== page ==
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MALLOC(9)              FreeBSD Kernel Developer's Manual             MALLOC(9)

     malloc, free, realloc, reallocf, MALLOC_DEFINE, MALLOC_DECLARE - kernel
     memory management routines

     #include <sys/types.h>
     #include <sys/malloc.h>

     void *
     malloc(unsigned long size, struct malloc_type *type, int flags);

     free(void *addr, struct malloc_type *type);

     void *
     realloc(void *addr, unsigned long size, struct malloc_type *type,
         int flags);

     void *
     reallocf(void *addr, unsigned long size, struct malloc_type *type,
         int flags);


     #include <sys/param.h>
     #include <sys/malloc.h>
     #include <sys/kernel.h>

     MALLOC_DEFINE(type, shortdesc, longdesc);

     The malloc() function allocates uninitialized memory in kernel address
     space for an object whose size is specified by size.

     The free() function releases memory at address addr that was previously
     allocated by malloc() for re-use.  The memory is not zeroed.  If addr is
     NULL, then free() does nothing.

     The realloc() function changes the size of the previously allocated
     memory referenced by addr to size bytes.  The contents of the memory are
     unchanged up to the lesser of the new and old sizes.  Note that the
     returned value may differ from addr.  If the requested memory cannot be
     allocated, NULL is returned and the memory referenced by addr is valid
     and unchanged.  If addr is NULL, the realloc() function behaves
     identically to malloc() for the specified size.

     The reallocf() function is identical to realloc() except that it will
     free the passed pointer when the requested memory cannot be allocated.

     Unlike its standard C library counterpart (malloc(3)), the kernel version
     takes two more arguments.  The flags argument further qualifies
     malloc()'s operational characteristics as follows:

     M_ZERO  Causes the allocated memory to be set to all zeros.

             For allocations greater than page size, causes the allocated
             memory to be excluded from kernel core dumps.

             Causes malloc(), realloc(), and reallocf() to return NULL if the
             request cannot be immediately fulfilled due to resource shortage.
             Note that M_NOWAIT is required when running in an interrupt

             Indicates that it is OK to wait for resources.  If the request
             cannot be immediately fulfilled, the current process is put to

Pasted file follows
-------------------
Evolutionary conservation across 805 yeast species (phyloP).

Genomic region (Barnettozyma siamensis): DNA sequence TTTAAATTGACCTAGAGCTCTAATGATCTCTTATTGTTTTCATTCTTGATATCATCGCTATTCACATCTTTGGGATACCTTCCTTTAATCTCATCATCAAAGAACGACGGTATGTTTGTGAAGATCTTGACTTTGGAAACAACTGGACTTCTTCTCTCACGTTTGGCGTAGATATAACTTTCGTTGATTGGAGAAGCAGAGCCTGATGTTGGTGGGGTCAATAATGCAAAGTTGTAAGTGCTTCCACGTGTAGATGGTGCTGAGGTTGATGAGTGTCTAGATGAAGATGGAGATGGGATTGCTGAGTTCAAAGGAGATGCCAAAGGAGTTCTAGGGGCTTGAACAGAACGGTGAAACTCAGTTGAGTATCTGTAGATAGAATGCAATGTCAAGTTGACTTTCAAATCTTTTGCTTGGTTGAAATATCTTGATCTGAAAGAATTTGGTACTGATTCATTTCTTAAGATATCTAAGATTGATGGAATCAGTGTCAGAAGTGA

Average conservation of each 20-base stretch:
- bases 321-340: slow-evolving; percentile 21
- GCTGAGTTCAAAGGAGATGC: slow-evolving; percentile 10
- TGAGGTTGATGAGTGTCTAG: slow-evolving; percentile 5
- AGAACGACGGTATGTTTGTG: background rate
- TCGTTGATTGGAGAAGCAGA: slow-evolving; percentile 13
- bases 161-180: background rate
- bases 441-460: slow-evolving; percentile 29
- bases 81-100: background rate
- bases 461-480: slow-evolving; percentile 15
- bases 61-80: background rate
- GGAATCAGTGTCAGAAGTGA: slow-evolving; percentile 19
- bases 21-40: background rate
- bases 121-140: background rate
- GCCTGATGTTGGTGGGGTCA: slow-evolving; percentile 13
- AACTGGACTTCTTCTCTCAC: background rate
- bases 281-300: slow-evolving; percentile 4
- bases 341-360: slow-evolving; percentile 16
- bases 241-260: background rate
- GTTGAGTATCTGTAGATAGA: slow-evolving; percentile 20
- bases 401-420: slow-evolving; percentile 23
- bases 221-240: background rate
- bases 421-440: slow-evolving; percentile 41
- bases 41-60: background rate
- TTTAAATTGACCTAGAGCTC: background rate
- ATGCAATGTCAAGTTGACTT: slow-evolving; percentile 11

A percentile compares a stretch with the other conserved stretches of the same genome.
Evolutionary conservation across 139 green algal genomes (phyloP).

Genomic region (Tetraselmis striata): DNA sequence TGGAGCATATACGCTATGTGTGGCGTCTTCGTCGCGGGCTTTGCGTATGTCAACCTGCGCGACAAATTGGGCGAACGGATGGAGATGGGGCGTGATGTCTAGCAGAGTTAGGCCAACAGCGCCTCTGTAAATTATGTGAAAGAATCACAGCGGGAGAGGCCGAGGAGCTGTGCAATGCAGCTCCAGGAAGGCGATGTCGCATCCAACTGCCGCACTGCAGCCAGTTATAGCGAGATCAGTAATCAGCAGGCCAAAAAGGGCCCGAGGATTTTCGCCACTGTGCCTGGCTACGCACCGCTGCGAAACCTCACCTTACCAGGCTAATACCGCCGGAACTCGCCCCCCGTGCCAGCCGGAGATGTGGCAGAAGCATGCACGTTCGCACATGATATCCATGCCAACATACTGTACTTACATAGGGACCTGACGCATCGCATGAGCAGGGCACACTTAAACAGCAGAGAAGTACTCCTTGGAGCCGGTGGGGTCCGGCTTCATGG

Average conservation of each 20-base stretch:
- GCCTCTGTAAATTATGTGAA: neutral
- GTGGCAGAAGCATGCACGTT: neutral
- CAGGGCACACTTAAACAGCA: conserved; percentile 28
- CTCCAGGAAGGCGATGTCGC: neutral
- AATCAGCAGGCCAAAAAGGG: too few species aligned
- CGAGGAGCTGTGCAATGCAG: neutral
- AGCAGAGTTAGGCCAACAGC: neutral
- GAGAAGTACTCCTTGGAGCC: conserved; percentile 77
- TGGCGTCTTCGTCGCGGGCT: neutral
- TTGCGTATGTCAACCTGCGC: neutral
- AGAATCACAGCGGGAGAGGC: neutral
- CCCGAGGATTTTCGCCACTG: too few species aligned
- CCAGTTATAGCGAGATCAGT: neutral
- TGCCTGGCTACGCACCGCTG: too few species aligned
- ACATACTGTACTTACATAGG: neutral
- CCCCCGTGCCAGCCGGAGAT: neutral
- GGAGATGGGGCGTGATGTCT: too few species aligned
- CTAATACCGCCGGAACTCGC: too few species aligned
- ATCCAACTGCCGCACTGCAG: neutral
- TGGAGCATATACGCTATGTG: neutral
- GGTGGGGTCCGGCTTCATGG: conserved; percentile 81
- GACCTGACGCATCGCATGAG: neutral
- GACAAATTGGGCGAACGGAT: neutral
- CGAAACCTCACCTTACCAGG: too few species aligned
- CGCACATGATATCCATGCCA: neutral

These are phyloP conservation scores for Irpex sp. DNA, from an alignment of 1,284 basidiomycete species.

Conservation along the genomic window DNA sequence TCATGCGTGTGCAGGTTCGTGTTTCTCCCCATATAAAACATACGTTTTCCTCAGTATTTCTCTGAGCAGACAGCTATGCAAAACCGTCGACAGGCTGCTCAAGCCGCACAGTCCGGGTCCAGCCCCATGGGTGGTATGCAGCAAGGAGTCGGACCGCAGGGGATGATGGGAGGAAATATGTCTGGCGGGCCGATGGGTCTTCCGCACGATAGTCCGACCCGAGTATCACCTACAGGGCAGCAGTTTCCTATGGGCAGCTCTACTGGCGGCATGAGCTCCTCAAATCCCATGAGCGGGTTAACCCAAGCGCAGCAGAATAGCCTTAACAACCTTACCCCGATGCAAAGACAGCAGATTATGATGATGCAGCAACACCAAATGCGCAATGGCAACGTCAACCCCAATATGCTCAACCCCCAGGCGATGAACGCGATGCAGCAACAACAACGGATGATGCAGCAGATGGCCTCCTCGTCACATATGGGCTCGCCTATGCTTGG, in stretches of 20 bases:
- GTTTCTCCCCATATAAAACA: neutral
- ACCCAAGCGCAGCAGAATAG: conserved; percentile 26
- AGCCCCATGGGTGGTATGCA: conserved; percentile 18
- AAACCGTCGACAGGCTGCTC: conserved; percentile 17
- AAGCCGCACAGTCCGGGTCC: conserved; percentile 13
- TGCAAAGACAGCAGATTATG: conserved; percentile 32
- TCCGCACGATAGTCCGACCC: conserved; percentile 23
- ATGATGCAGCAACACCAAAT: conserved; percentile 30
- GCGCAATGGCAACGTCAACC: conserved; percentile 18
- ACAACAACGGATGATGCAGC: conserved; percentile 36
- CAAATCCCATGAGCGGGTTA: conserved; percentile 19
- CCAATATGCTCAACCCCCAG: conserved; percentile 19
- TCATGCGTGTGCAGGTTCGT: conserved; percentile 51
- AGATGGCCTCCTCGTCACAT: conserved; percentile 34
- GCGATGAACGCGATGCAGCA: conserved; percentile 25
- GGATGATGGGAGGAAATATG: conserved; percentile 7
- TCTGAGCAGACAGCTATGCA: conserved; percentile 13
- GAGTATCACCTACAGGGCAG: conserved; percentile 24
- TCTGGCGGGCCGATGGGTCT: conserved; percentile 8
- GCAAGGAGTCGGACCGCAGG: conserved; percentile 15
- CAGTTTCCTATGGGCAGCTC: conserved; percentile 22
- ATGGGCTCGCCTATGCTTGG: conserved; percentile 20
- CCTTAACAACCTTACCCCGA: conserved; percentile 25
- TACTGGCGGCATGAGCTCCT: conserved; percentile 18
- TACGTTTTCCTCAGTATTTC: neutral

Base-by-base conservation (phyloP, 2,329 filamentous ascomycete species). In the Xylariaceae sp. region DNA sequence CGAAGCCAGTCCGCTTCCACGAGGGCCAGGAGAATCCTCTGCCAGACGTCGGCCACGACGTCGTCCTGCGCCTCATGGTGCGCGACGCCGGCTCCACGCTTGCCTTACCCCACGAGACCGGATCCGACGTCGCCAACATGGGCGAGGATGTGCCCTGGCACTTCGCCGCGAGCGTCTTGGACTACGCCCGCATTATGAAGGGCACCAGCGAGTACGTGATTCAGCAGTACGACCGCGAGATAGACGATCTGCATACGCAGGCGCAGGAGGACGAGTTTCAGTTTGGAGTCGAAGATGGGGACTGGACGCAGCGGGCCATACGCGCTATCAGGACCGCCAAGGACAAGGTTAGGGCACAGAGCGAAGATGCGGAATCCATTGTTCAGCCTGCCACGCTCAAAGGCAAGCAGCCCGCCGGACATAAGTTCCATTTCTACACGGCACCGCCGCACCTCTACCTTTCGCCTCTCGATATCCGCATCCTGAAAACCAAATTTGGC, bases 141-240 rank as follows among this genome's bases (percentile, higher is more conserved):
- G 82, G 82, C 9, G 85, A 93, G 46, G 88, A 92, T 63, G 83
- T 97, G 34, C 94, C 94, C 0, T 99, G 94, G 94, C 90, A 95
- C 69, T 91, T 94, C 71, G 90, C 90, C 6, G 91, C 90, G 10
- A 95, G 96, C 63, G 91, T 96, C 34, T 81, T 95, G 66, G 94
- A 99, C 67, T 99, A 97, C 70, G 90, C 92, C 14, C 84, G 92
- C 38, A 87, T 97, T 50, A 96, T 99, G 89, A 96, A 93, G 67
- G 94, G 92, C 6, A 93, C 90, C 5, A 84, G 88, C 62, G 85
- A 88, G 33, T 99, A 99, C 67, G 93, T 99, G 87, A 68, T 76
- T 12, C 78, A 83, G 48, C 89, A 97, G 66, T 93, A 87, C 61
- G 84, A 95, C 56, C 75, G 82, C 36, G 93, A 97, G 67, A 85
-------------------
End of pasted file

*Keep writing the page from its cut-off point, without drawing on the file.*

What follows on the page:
sleep to wait for resources to be released by other processes.
             The malloc(), realloc(), and reallocf() functions cannot return
             NULL if M_WAITOK is specified.

             Indicates that the system can use its reserve of memory to
             satisfy the request.  This option should only be used in
             combination with M_NOWAIT when an allocation failure cannot be
             tolerated by the caller without catastrophic effects on the

     Exactly one of either M_WAITOK or M_NOWAIT must be specified.

     The type argument is used to perform statistics on memory usage, and for
     basic sanity checks.  It can be used to identify multiple allocations.
     The statistics can be examined by `vmstat -m'.

     A type is defined using struct malloc_type via the MALLOC_DECLARE() and
     MALLOC_DEFINE() macros.

           /* sys/something/foo_extern.h */


           /* sys/something/foo_main.c */

           MALLOC_DEFINE(M_FOOBUF, "foobuffers", "Buffers to foo data into the ether");

           /* sys/something/foo_subr.c */

           buf = malloc(sizeof(*buf), M_FOOBUF, M_NOWAIT);

     In order to use MALLOC_DEFINE(), one must include <sys/param.h> (instead
     of <sys/types.h>) and <sys/kernel.h>.

     malloc(), realloc() and reallocf() may not be called from fast interrupts
     handlers.  When called from threaded interrupts, flags must contain

     malloc(), realloc() and reallocf() may sleep when called with M_WAITOK.
     free() never sleeps.  However, malloc(), realloc(), reallocf() and free()
     may not be called in a critical section or while holding a spin lock.

     Any calls to malloc() (even with M_NOWAIT) or free() when holding a
     vnode(9) interlock, will cause a LOR (Lock Order Reversal) due to the
     intertwining of VM Objects and Vnodes.

     The memory allocator allocates memory in chunks that have size a power of
     two for requests up to the size of a page of memory.  For larger
     requests, one or more pages is allocated.  While it should not be relied
     upon, this information may be useful for optimizing the efficiency of
     memory use.

     The malloc(), realloc(), and reallocf() functions return a kernel virtual
     address that is suitably aligned for storage of any type of object, or
     NULL if the request could not be satisfied (implying that M_NOWAIT was

     A kernel compiled with the INVARIANTS configuration option attempts to
     detect memory corruption caused by such things as writing outside the
     allocated area and imbalanced calls to the malloc() and free() functions.
     Failing consistency checks will cause a panic or a system console

     vmstat(8), contigmalloc(9), memguard(9), vnode(9)

FreeBSD 11.1-RELEASE-p4        November 19, 2015       FreeBSD 11.1-RELEASE-p4
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